On the ground, however, she said the Philippines had better prepare for disasters in the magnitude of Yolanda to avoid a repeat of the havoc and paralysis that characterized the 2013 tragedy.
“With the Yolanda tragedy, we became the face of climate vulnerability. The world lent ears to our voice in the climate talks. We were credible. We had the moral suasion. We were regarded as the leader of the vulnerable, the champion of climate justice,” De Guzman said in an interview.
He, however, acknowledged that “not much has genuinely changed” after Yolanda.
“Many wounds remain unhealed. The tragic memories, the mental and emotional traumas, still linger. There are faulty recovery and reconstruction efforts that leave some resettlements unused or unsustainable, mainly because of the absence of basic utilities and services, such as water and electricity, lack of alternative livelihood, and the distant workplace. Early recovery planning is key and needs strengthening,” he said.
Legarda stressed that the national government needed the full cooperation of the local government units (LGUs) and their constituents since “laws won’t work if they (DRR plans and programs) remain ink on paper.”
Local action plans
Since 2013, there have been only 167 local climate change action plans out of the 1,634 cities and municipalities in the country, De Guzman said. The number represents just 10 percent of the LGUs.
Local action plan is crucial to preparedness and DRR programs because it can warrant the legal use of local calamity funds even in the absence of disasters.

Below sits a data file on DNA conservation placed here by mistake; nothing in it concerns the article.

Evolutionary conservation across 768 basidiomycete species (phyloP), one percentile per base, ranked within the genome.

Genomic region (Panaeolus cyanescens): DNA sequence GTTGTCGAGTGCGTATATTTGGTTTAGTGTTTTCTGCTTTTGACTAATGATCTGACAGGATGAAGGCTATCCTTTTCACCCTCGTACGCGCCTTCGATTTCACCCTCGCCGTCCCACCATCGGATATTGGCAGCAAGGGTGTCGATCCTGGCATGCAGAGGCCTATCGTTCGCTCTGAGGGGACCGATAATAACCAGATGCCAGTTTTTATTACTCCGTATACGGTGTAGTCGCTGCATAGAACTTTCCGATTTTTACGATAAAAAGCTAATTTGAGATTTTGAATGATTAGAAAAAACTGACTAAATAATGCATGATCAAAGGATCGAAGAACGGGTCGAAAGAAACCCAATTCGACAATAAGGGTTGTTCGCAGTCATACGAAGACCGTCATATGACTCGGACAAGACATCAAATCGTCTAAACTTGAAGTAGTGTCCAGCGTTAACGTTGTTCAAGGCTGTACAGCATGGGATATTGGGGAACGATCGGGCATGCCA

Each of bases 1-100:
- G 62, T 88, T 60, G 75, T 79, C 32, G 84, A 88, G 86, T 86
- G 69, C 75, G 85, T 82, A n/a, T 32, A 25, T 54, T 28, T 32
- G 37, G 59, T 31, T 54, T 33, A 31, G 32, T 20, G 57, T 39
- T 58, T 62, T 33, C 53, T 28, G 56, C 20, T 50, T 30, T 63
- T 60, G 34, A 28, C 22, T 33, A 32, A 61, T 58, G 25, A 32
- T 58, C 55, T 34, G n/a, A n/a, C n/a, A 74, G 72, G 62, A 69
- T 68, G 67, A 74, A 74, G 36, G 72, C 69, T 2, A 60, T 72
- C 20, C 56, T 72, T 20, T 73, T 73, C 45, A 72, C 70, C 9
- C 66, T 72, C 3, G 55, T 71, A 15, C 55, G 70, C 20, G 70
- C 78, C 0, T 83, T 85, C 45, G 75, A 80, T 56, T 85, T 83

“The main reason for the few plans is the lack of competency in LGUs to formulate them,” De Guzman said.
Dealing with the lack of local action plans, the CCC rolled out a capacity building initiative for LGUs called “Communities for Resilience” (Core) in March.
This initiative employed the “strategic convergence” of technical expertise from various government agencies, civil society and development partners, De Guzman said.
The results of this writer’s study highlighted acute problems in ground coordination and logistics before and after Yolanda, which were largely blamed on the absence of a department-level agency for climate change adaptation (CCA) and DRR.
For climate resilience to become a national priority, the study recommended the creation of the Department of DRR and CCA.
The proposed department will supervise and empower all hazard-prone LGUs to combat climate change by assigning to them a primary, not secondary, role in preparing and implementing DRR plans, programs and strategies suitable to their locales.
The study also recommended full devolution of government powers to LGUs in the short term, and a possible shift to federal form of government in the long term.
It said the impetus for a holistic national risk reduction strategy through a grassroots approach was crucial for building resiliency in the country.
Any adaptation framework is undergirded by adequate funding. LGUs should also formulate local climate action plans through local ordinances.
Since households are at the forefront of mitigating the impacts of natural hazards, the Philippines’ first line of defense is the robust engagement of local communities in implementing DRR programs and strategies, the study said.
It noted that ownership of the process toward reducing disaster risks and losses is the linchpin of any DRR initiative.
With the government providing the correct policy framework and adequate support system for mitigating risks, resilient local communities will be placed in a much better position to respond and adapt to the impacts of climate change.